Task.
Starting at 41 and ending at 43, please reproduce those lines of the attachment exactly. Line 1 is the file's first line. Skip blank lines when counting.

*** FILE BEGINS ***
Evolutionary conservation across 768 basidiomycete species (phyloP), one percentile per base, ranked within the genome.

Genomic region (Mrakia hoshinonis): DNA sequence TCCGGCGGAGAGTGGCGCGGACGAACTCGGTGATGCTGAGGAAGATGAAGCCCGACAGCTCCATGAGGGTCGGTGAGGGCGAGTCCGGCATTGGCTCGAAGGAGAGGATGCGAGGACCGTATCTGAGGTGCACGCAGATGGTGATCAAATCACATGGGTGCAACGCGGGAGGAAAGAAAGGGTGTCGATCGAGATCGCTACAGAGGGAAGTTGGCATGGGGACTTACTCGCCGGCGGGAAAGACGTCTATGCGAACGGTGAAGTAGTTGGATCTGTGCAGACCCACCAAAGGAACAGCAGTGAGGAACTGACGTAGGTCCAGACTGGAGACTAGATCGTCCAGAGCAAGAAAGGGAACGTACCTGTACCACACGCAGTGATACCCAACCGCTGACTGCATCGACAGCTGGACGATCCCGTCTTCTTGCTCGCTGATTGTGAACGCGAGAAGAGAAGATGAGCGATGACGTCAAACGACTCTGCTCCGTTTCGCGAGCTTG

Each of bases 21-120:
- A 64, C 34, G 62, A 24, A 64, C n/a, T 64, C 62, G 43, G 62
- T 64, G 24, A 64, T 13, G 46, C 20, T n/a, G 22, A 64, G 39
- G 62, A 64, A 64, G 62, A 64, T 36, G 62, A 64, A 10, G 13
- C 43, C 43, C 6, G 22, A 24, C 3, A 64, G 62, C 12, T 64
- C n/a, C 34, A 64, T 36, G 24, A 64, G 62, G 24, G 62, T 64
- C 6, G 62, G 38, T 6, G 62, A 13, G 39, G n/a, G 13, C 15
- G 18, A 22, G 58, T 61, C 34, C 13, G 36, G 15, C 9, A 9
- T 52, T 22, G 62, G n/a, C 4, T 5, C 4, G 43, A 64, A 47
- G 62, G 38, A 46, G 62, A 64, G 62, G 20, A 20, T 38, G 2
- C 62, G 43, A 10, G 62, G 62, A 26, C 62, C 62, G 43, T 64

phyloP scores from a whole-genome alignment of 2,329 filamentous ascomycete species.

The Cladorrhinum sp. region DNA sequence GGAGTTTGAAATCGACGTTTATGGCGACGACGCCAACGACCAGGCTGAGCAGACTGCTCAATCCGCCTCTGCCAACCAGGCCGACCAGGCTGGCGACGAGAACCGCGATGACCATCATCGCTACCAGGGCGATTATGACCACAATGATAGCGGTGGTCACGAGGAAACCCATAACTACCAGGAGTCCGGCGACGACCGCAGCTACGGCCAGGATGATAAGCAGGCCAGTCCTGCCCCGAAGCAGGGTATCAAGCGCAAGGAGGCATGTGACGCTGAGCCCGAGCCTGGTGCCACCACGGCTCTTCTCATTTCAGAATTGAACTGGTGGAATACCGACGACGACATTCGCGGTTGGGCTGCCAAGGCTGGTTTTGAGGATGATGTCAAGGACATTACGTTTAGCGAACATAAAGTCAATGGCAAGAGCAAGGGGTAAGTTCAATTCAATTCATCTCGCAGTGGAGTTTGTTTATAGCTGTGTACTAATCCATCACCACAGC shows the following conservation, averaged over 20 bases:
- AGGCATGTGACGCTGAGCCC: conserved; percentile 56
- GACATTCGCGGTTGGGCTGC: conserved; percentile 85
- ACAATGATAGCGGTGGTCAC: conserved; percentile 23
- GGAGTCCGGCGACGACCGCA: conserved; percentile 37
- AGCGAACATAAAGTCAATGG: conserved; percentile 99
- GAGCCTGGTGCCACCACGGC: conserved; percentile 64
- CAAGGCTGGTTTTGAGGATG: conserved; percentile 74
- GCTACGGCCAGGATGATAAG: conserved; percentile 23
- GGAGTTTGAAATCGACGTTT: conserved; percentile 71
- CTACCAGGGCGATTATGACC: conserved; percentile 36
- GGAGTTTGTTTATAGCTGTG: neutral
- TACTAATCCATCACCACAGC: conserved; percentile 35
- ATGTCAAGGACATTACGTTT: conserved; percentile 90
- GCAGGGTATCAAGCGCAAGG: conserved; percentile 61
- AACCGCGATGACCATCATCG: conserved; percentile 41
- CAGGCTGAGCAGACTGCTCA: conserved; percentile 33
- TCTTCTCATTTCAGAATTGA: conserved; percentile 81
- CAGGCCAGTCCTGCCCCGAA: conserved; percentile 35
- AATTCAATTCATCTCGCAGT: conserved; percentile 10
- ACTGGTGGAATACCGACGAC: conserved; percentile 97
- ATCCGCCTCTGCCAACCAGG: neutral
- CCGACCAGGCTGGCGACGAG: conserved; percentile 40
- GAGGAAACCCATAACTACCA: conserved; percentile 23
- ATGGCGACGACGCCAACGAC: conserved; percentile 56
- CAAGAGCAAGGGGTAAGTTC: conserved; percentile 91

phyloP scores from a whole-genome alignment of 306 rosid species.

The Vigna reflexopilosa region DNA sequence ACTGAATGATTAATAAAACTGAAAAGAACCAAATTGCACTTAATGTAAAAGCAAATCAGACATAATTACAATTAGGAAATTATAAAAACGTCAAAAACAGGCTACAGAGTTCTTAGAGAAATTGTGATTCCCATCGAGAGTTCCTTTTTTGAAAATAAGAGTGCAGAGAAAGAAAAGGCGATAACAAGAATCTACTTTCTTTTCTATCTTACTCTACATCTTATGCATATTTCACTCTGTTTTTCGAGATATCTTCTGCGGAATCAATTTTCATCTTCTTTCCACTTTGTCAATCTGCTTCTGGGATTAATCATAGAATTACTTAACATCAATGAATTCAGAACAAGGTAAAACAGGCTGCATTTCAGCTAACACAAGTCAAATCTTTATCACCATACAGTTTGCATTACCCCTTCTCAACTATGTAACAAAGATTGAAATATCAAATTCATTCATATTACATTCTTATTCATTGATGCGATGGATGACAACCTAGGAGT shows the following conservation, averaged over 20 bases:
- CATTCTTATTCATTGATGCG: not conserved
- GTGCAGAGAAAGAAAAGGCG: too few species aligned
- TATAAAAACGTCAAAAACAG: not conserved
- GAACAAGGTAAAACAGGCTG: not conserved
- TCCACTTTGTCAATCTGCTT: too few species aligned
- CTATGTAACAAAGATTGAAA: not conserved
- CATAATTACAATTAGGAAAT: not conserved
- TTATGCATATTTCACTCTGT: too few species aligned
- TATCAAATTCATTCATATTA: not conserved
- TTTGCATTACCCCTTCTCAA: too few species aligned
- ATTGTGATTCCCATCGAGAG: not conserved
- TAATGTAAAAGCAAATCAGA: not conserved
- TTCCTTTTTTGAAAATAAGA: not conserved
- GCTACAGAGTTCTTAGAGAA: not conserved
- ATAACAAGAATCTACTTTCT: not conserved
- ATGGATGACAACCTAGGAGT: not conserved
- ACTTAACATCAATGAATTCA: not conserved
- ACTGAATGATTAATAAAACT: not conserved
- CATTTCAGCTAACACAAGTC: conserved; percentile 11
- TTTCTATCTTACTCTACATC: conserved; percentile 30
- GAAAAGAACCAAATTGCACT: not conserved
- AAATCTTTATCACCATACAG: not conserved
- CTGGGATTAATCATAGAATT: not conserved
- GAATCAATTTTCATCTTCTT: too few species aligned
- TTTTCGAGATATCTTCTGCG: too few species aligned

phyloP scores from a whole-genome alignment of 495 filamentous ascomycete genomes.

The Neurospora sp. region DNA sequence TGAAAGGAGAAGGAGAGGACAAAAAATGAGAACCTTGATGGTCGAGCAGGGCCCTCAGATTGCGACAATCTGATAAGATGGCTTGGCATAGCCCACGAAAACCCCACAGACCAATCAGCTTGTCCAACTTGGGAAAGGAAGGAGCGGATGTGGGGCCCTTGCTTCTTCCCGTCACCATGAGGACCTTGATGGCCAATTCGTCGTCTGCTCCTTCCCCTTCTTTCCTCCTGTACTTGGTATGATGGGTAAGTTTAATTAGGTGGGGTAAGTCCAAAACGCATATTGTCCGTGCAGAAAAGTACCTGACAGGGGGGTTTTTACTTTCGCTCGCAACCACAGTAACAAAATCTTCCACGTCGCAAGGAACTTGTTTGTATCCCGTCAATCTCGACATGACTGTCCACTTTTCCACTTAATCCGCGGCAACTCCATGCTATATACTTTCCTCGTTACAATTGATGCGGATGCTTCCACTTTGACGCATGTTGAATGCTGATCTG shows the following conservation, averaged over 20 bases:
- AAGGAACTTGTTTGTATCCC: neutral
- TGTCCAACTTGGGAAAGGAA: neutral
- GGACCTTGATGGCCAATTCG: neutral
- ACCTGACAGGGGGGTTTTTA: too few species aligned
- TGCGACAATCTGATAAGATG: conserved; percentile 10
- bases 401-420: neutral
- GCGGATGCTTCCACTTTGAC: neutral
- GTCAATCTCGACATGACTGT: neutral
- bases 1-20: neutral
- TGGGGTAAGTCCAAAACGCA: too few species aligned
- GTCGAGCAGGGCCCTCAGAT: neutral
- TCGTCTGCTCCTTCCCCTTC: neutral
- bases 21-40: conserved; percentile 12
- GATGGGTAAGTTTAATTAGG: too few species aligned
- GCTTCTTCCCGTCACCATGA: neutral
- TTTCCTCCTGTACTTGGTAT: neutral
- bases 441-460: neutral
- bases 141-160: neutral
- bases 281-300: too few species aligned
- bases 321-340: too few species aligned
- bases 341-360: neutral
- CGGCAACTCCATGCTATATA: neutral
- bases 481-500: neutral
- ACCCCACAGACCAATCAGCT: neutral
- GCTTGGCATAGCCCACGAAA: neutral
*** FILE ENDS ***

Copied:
phyloP scores from a whole-genome alignment of 306 rosid species.

The Vigna reflexopilosa region DNA sequence ACTGAATGATTAATAAAACTGAAAAGAACCAAATTGCACTTAATGTAAAAGCAAATCAGACATAATTACAATTAGGAAATTATAAAAACGTCAAAAACAGGCTACAGAGTTCTTAGAGAAATTGTGATTCCCATCGAGAGTTCCTTTTTTGAAAATAAGAGTGCAGAGAAAGAAAAGGCGATAACAAGAATCTACTTTCTTTTCTATCTTACTCTACATCTTATGCATATTTCACTCTGTTTTTCGAGATATCTTCTGCGGAATCAATTTTCATCTTCTTTCCACTTTGTCAATCTGCTTCTGGGATTAATCATAGAATTACTTAACATCAATGAATTCAGAACAAGGTAAAACAGGCTGCATTTCAGCTAACACAAGTCAAATCTTTATCACCATACAGTTTGCATTACCCCTTCTCAACTATGTAACAAAGATTGAAATATCAAATTCATTCATATTACATTCTTATTCATTGATGCGATGGATGACAACCTAGGAGT shows the following conservation, averaged over 20 bases:
- CATTCTTATTCATTGATGCG: not conserved